Stephen says...

Stephen says...

Is your blog failing and you don’t know why? Are you assuming that because there are so many other blogs out there no one has time for yours?

If it is the latter, your excuse is a weak one and a little pathetic.

If your blog is failing, and by this I mean it has little to no traffic or engagement, It’s probably because your content isn’t good enough. Other reasons being: it’s not relevant anymore; or, you have no networking skills.


This first one is the most important. Without good content you have nothing. Most importantly, spelling and grammar need to be of a decent standard. If you’re failing here, people are likely to switch off as soon as they notice a mistake. Some may not notice, but most will.

Read Effective Writing Skills for Public Relations by John Foster to improve your writing.

Second to that, it must be engaging, interesting and different. Make it stand out – give it a human angle, something that people can relate to.


Writing about something that happened last week probably isn’t newsworthy anymore, so don’t bother blogging about it.

Think about your target audience and what they are going to want to read. If it is not relevant to them it is not relevant to anyone.


Unless you’re a celebrity, it isn’t easy to build up a following. To gain the reputation of someone who regularly produces good content is tough and is something that most bloggers won’t accomplish.

For me, it’s about being where your audience are. If they’re on Twitter, put your content on Twitter; Facebook, make a fan page; Social bookmarking sites (StumbleUpon, Digg, Delicious), make sure your content is there for people to share and be active in these channels.

If you’re not sharing your content, no one else will be – unless it’s VERY newsworthy. However, if you’re reading this because your blog is failing, you probably don’t fall into this category.

I didn’t say I was perfect or my blog, but if you’re looking for advice, this will help.


Janey says...

PR is all about reputation, this does not just mean a company’s reputation, it also means every individuals’ reputation.  Behind every working individual there is a brand and a reputation. Even as students, we are in the process of building a personal brand to later present to an employer.

A personal brand, like a company’s brand differentiates us from our competitors.  It is built up of skills, values, strengths, personality and appearance that voice what we stand for and what we can offer to others.

Personal branding will:

–       Give you a visibility

–       Separate you from the crowd

–       Attract people to your business

What makes a successful brand?

A successful brand needs to be clear so that the receiver understands it. It must be apparent of what we stand for and what our values are. Secondly, it must be consistent in delivering our brand, which will re-enforce the message and make it even stronger and clearer. A personal brand needs to be clear and strong, stick to the values and be constant and repetitive. A personal brand should remain invariable and constantly visible to our target receivers.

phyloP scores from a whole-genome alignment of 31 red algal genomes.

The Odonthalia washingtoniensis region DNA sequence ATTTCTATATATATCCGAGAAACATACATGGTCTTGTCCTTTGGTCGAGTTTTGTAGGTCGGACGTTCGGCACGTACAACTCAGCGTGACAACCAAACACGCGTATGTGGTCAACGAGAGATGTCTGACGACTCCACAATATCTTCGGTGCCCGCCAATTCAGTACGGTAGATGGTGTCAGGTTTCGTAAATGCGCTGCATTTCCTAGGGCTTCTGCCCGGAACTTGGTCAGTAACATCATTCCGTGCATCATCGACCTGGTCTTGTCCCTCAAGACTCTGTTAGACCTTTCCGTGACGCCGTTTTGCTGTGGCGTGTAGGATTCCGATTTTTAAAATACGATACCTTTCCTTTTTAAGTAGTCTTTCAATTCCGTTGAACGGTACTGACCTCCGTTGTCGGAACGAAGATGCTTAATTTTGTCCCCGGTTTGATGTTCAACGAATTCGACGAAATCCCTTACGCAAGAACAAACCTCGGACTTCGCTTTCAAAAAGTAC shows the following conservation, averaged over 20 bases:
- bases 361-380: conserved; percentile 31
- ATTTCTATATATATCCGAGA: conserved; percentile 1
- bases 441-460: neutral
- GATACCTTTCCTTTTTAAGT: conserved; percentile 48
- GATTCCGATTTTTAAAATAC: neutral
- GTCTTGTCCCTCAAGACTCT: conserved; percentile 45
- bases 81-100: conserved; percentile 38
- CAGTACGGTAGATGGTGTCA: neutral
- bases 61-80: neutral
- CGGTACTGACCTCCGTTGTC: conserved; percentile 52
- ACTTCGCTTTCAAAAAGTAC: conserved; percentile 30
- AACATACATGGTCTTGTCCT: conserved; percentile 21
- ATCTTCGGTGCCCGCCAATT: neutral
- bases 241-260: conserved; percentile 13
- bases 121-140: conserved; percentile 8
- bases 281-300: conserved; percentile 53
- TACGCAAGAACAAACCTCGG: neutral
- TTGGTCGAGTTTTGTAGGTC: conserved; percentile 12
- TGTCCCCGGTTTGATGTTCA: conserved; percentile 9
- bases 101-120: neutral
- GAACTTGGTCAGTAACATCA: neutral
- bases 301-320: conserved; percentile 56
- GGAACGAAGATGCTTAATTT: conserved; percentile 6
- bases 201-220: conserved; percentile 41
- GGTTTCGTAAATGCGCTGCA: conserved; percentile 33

Sir Richard Branson

Richard Branson is an example of successful branding, not only does he effectively brand his company Virgin he also effectively brands himself as CEO. Richard Branson is excellent at personal PR, he makes himself exclusive to the public, he is charismatic, outgoing, a daredevil, has a sense of humour and gets personal with his employees and gets stuck in with the action. Branson has branded himself as a people’s person and is different to most CEOs – he sets himself apart from the other brands. Branson has successfully self-packaged himself as part of his brand Virgin.

Other examples of personal branding are found behind any celebrity; The Beckhams, Lord Alan Sugar, Cheryl Cole, and Simon Cowell – the list could go on forever!


So basically a successful personal brand should be clear, reliable and constant. As a student we need to evaluate what we are good at, our values, ethics, personality, what we stand for and what we can offer. When we have decided upon this we will need to stick to it and be constant in this behavior and represent it to your target audience.

By creating a personal brand you will be setting yourself apart from the crowd and shaping people’s perception of you. A successful brand will attract people to your business or in a graduate’s situation to employ you.

Sculpting a personal brand is quite daunting and I have no doubt that it will take a few twists and turns and some time but am confident we will all get there and find our own niche! Good luck to everyone and please add any comments to the discussion or any ADVICE!!

Stephen says...


After reading Neal Schaffer’s article on Socialmediatoday, I immediately knew that I needed to start exploring StumbleUpon. For many, this website drives more traffic to their blog than any other channel – including Facebook and Twitter.

When I used to think of social bookmarking sites, I thought of Digg and Delicious. However, when I found out StumbleUpon had over 11 million users – almost twice that of Digg – I realised it was a channel that deserved much more consideration.

It is also a great place to find and share other great content without having to feel like you’re doing a journalist’s job – trawling through a screen full of Twitter headlines looking for that good read.